Note: The provincial government continues to ignore its responsibility for Hydro’s distress and could lessen its take from the boondoggle and cover much of the capital loss.
We invite you to read this article by Nick Martin published in the Winnipeg Free Press:
Manitoba Hydro projects $92 million in profit, coalition wants rate hike spiked
‘We think the imminent catastrophe Hydro is alleging is overstated’: lawyer
The same high water that cut Churchill’s rail line may also have contributed to Manitoba Hydro’s bottom line — so much so, a consumers coalition argues Hydro doesn’t need its proposed rate increase.
Not with a projected net income of $92 million.
The Public Utilities Board will sit today and Wednesday to hear a 7.9 per cent interim rate application from Hydro, which would take effect Aug. 1. (Hydro wants a similar 7.9 per cent increase each of the next five years, but that marathon hearing won’t start until at least December.)
“We think the imminent catastrophe Hydro is alleging is overstated,” lawyer Byron Williams, representing the Consumers Association of Canada and Winnipeg Harvest, said in an interview on Monday.
Deep within the appendices of lengthy documents Hydro will table today is a net income forecast requested by the PUB, which shows the impact of no interim increase, Williams said.
Hydro’s own figures show it is forecasting a net income of $92 million for the current fiscal year — even without the 7.9 per cent rate hike.
Williams said the Crown corporation is benefiting this year from high water levels, particularly on the Nelson River, allowing it increased power generation.
“Hydro’s had a really good water year, as people in Churchill have found out to their cost,” he said.
The projection also reflects Hydro’s having followed the orders of Premier Brian Pallister to cut 15 per cent of managers, and its own decision to reduce its workforce by 15 per cent, or 900 jobs.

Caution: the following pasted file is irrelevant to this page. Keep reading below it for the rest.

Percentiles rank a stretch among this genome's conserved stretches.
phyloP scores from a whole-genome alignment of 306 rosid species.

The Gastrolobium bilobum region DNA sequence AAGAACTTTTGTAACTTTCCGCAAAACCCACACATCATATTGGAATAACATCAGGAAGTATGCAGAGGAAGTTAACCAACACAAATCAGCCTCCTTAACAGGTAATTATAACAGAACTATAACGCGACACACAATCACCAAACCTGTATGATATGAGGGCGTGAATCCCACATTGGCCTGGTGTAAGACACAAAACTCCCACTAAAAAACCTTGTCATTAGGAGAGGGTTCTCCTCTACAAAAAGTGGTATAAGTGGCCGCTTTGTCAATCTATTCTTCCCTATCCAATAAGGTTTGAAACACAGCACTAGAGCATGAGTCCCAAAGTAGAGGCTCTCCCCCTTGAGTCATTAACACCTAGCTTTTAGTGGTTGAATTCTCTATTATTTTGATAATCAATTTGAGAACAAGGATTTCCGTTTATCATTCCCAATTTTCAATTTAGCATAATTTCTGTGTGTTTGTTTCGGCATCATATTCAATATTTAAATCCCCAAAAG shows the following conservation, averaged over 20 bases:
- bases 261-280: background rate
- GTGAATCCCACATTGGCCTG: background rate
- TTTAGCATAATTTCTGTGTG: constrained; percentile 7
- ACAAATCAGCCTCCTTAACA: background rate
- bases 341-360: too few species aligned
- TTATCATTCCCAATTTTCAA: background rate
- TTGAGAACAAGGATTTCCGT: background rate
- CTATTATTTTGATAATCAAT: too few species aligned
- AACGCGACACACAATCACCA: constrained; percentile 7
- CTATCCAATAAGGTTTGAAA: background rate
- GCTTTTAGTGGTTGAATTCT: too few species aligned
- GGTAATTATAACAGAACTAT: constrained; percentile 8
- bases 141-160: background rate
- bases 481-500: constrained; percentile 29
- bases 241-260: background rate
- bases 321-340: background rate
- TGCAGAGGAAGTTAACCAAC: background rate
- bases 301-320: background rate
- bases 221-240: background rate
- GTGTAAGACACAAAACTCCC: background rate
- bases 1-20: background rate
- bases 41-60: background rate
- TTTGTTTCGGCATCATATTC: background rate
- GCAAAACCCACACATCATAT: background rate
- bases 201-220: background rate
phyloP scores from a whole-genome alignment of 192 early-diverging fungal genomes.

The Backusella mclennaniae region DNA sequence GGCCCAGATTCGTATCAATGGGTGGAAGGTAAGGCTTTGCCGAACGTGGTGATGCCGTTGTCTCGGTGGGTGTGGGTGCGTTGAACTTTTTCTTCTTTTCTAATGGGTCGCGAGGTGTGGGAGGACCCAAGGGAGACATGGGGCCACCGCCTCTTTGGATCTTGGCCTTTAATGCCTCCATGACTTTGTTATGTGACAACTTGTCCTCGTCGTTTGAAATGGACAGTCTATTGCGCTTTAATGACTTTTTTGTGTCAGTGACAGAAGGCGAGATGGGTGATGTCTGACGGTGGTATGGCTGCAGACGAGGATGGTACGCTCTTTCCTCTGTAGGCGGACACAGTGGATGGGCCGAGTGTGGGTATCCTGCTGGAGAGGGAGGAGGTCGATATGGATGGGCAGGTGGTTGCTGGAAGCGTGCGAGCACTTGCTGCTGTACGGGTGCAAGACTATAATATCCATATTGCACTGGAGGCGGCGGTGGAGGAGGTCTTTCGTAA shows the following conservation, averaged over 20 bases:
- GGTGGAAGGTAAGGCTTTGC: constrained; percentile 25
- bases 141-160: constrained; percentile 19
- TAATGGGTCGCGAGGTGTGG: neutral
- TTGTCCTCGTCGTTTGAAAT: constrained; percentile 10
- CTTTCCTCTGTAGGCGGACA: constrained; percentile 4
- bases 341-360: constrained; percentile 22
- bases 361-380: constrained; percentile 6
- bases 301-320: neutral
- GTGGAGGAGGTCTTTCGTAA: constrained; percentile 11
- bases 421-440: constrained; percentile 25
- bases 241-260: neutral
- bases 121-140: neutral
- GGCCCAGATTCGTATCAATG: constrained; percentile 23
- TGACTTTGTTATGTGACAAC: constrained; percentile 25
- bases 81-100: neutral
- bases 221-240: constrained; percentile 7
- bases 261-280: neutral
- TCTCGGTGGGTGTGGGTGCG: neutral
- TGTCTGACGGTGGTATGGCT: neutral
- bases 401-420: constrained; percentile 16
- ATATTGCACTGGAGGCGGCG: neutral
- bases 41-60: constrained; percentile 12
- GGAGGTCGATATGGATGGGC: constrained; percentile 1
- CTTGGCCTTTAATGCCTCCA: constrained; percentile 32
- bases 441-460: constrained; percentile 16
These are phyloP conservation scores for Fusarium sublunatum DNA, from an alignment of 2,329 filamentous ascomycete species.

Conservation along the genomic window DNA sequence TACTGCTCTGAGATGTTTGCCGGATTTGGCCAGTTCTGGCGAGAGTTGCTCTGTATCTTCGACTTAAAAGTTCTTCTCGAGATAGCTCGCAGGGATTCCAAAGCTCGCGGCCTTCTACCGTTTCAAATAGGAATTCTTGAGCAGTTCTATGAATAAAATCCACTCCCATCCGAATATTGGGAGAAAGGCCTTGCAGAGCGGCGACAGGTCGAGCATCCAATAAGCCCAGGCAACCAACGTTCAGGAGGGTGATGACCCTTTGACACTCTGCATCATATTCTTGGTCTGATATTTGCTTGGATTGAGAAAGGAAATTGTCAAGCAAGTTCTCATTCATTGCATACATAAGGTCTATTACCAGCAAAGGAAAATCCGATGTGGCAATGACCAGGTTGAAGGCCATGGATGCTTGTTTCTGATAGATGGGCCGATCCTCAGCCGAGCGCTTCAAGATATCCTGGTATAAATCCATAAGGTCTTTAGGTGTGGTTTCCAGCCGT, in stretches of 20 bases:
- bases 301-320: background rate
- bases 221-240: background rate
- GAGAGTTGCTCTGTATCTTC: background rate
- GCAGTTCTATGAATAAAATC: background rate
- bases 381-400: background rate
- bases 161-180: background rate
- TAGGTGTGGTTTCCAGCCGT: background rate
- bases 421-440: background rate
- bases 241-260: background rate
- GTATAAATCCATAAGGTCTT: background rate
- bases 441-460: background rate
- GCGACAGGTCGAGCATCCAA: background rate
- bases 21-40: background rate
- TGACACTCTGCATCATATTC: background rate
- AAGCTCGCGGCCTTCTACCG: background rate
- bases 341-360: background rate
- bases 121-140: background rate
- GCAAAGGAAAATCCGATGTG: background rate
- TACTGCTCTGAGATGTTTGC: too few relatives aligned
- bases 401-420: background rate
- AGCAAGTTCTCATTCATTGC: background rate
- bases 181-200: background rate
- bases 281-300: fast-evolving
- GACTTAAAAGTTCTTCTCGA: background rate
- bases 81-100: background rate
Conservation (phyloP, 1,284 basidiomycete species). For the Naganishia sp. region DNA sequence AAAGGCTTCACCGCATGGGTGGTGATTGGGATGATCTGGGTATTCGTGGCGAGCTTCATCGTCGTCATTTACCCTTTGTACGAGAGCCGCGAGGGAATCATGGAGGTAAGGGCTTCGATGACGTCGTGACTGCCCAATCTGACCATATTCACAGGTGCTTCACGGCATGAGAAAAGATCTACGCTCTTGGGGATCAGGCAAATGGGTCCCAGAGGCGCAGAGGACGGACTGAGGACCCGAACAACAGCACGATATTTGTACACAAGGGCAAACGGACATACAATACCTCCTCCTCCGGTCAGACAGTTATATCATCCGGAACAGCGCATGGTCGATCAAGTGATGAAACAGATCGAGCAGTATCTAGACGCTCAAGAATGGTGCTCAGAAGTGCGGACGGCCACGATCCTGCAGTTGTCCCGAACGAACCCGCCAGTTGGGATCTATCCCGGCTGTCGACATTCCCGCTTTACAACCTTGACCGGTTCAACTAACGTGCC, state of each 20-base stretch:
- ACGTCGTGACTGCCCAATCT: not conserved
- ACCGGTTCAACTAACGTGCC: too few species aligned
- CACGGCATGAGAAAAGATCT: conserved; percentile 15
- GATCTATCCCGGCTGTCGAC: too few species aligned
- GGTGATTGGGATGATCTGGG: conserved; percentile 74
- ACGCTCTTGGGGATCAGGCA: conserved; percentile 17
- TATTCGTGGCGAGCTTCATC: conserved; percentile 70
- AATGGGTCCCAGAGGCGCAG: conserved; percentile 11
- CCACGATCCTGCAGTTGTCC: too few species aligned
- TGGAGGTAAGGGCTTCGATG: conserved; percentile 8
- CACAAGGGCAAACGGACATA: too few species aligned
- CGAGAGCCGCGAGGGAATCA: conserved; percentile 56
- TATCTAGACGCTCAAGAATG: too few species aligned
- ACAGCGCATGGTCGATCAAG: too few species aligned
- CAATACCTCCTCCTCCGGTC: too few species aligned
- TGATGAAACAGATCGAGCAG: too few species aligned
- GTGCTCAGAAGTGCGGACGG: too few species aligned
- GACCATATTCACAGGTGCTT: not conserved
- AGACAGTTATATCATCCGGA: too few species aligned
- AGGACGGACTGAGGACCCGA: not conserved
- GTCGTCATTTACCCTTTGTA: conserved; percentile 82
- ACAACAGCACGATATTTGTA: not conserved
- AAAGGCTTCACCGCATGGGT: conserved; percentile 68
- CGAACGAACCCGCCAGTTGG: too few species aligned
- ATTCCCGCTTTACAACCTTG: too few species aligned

Williams said the cost of severance and buyouts, and the reduced payroll, are part of the $92 million.
“All the expenses are in,” he said.
Hydro didn’t argue Monday the $92-million figure is accurate, but corporate communications director Scott Powell said Manitobans can’t gamble on weather.
“It wouldn’t be prudent to plan for higher-than-average flows. We must base our financial forecasts on average flows. Otherwise, we are essentially putting our financial health fully in the hands of Mother Nature,” Powell said.
“Significantly above-average water flows and record storage, resulting in much higher generation, are allowing us to sell substantially more energy on the short-term opportunity market, thereby mitigating the impact of lower pricing and, in fact, providing almost all of that total of $92 million. If we were to have started the year with normal reservoir levels and then experienced even average flows, our net income estimate would be essentially break-even at best, without any rate increases,” Powell said.
Powell said Hydro’s finances are volatile and dependent on weather, water supply and export prices. The Crown corporation has been fortunate thus far in 2017, but there’s no guarantee that will continue.
But Hydro’s challengers maintain such fears have nothing to do with an interim increase.
Williams said whether the benefit of high water levels for electricity production is sustainable is not at issue in the two-day hearing.
“In terms of sustainability, we’ll be fighting that out in December, January, February,” he said.
Hydro president and chief executive officer Kelvin Shepherd told the Free Press in May Hydro really needs 14 per cent a year, but recognized that wasn’t going to make it past the PUB.
Shepherd said the 7.9 per cent could cost the average homeowner an additional $6.88 a month, but also acknowledged northern Manitobans could consume four times as much power in winter.
Meanwhile, the Manitoba Industrial Power Users Group will argue today that Hydro’s long-term forecasts are unduly pessimistic, and debt on the Bipole III and Keeyask generating megaprojects has nothing to do with an interim rate increase two weeks from now.
The users believe Hydro’s financial situation has not changed — rather, a new board has a different attitude towards paying down debt quickly and is taking “unconventional” approaches to Crown corporations, which again are not relevant to an interim increase.
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